An identity fraud report states that passports are now the most attacked identity document or online fraud among all the identity documents.

Over the past year, Onfido’s 2022 Identity Fraud report, fraudsters have targeted passports more than any other identity cards for creating a fake copy of them.

“This points to a shift in fraudsters’ methods as they choose to target the one-sided passport page, rather than a two-sided ID card, and target the most high-assurance document in the hope that a passport’s reputation will help the fake go undetected,” said Onfido researchers.

Onfido’s document-fraud specialists process millions of identity documents annually. They help clients identify online fraud across 2,500 document types used in 195 countries. The company’s report covers October 1, 2020, to October 1, 2021.  The report also states that fraudsters prefer creating a fake document from scratch rather than tweaking an original ID.

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Over 90% of ID online fraud in the past year involved counterfeit documents using a complete reproduction of an original document, instead of adapting an existing ID,” said Onfido.

Although modern identity documents have many security features embedded in them to detect illegal copies, fraudsters have incorporated several new techniques that make it difficult to identify forged copies.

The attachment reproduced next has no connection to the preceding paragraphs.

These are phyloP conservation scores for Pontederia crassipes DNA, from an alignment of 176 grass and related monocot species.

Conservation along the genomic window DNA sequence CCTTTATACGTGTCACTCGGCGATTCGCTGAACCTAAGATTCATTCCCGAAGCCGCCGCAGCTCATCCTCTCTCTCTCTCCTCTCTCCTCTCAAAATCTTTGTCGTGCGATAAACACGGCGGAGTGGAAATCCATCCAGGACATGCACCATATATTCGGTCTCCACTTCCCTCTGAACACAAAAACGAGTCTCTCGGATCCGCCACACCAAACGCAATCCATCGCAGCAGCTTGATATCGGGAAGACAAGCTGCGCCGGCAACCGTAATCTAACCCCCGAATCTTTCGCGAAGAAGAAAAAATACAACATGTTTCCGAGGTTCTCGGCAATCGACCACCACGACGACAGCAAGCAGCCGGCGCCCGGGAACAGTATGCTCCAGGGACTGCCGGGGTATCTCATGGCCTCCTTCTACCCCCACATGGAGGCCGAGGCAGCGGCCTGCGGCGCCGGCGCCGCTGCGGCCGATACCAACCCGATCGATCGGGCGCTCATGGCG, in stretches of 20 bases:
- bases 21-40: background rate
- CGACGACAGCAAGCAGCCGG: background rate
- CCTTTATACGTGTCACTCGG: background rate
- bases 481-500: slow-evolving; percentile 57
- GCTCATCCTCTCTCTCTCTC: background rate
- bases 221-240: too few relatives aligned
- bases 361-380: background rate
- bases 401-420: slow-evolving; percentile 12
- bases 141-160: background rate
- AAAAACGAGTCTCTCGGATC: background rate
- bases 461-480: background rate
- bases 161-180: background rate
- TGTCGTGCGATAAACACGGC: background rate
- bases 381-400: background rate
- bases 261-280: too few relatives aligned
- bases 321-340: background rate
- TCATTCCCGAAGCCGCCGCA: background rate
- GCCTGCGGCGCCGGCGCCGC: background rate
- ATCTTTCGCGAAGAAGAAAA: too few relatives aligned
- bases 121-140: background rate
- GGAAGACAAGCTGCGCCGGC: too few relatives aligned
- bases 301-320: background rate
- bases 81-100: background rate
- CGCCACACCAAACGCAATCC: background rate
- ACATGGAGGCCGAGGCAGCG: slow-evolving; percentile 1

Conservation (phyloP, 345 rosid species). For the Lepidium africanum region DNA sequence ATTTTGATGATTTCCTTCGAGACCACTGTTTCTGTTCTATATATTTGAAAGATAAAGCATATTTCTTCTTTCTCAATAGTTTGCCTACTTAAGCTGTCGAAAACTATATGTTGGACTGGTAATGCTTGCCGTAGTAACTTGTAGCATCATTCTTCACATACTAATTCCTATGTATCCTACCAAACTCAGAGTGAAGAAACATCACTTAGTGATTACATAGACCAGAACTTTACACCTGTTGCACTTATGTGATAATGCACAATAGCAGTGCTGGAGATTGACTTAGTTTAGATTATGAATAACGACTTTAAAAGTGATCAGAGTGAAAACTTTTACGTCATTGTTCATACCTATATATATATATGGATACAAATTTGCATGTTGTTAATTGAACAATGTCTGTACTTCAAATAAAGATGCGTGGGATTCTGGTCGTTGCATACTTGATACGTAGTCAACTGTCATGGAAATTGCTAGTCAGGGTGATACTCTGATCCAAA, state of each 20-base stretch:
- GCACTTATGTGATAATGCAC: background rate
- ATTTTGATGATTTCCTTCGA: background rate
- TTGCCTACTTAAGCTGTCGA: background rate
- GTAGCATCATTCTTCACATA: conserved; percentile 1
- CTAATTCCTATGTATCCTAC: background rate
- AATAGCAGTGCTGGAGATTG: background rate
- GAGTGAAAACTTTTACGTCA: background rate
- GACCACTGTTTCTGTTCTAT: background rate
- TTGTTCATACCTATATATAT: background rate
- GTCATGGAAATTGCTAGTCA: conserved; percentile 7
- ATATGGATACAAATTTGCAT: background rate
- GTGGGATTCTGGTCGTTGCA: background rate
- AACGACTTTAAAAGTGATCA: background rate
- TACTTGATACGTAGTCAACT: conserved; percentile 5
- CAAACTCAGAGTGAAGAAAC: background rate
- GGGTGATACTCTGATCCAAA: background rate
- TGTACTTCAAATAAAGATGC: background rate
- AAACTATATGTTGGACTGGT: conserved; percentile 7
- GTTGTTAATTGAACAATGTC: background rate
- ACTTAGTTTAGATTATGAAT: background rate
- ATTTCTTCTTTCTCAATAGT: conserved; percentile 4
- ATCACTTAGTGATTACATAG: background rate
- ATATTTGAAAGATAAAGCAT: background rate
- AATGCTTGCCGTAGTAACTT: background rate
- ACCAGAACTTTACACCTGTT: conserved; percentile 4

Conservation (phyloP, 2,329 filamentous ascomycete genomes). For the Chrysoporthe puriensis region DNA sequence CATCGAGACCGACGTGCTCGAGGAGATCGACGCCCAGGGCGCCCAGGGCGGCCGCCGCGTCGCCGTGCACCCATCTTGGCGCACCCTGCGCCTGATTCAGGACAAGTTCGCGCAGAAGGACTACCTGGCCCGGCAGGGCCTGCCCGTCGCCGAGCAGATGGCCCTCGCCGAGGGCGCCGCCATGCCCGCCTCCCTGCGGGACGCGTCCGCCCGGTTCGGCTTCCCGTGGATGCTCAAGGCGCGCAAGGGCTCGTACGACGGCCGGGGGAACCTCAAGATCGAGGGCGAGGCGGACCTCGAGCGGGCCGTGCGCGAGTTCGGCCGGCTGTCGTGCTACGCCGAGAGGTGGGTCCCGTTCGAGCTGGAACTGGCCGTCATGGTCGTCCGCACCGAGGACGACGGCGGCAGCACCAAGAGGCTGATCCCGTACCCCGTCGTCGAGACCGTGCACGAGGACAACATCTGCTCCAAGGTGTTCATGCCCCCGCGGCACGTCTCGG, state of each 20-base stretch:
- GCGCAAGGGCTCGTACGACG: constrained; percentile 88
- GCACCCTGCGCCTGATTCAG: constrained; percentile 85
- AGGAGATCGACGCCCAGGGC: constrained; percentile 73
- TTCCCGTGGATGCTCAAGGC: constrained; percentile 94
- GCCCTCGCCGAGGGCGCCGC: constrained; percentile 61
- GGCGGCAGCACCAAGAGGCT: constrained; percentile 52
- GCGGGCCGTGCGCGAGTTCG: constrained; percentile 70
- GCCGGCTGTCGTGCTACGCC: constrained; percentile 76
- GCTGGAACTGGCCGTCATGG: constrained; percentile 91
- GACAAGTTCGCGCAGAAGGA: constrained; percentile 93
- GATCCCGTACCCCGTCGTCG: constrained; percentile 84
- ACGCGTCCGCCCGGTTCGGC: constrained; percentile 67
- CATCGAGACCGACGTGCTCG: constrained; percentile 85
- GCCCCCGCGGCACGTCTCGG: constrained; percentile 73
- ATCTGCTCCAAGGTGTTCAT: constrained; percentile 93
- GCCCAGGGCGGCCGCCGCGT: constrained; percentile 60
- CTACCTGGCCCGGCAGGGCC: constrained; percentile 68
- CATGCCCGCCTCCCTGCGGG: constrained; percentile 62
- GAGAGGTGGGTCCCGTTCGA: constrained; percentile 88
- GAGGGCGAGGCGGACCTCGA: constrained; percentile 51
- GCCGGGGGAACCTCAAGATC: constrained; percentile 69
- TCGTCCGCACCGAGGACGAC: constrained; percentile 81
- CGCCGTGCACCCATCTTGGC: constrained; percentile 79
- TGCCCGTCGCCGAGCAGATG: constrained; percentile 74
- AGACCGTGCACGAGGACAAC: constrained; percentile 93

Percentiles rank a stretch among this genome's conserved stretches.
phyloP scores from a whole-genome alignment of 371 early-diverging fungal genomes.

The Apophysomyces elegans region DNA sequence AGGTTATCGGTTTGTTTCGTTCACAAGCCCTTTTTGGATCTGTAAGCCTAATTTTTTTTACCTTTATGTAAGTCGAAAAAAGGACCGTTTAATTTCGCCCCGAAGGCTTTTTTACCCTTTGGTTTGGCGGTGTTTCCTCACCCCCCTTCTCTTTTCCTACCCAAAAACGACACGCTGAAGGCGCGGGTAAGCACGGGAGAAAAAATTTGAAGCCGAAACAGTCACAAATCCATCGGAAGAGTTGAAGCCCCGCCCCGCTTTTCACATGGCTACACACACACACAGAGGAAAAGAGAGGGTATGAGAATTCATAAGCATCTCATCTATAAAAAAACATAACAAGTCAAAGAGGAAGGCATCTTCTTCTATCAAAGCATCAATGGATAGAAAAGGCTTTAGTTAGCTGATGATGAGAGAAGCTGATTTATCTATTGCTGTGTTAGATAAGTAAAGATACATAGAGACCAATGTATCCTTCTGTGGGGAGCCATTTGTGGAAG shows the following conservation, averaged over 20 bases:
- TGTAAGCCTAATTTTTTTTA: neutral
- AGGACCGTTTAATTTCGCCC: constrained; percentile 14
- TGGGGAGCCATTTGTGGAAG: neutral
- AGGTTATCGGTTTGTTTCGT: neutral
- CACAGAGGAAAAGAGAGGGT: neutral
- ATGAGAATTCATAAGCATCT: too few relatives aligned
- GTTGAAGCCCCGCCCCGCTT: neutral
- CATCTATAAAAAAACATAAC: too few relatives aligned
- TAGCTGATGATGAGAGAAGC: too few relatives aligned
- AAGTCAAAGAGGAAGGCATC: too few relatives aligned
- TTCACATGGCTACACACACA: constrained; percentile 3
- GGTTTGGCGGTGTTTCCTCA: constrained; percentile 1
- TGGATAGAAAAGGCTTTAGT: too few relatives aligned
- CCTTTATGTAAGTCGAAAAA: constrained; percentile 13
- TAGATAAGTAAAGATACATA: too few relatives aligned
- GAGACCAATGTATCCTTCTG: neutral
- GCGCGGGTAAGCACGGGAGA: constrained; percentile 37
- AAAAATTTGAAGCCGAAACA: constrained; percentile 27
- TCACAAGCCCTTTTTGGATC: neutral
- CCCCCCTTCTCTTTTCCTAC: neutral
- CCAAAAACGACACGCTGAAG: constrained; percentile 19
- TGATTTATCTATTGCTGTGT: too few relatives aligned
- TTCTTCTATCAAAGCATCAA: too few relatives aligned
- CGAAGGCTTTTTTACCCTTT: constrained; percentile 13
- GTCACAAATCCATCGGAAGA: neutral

Over the past year, 47% of all identity document fraud was classed as “medium” sophisticated fraud, which is a 57% increase compared with the previous year.

Losses from identity theft also grew significantly, ballooning by 42% to reach $712bn in 2020.

Identity fraud is yet to return to its pre-pandemic level. In 2020, there was a 41% increase in ID fraud, with the average ID fraud rate reaching 5.8%. Over the past year, the average fraud rate was recorded at 5.9%.

“Online Fraudulent documents open up avenues for serious organized crime, including money laundering and terrorist financing. Consequently, failure to identify fraudulent documents in both real-world and online scenarios poses a threat to the global economy, countries, and their citizens,” commented INTERPOL.

“Increasingly, we have to adapt to the digital use of identity documents, as well as physical. Businesses and governments alike are facing challenges when identifying online fraud in this environment.”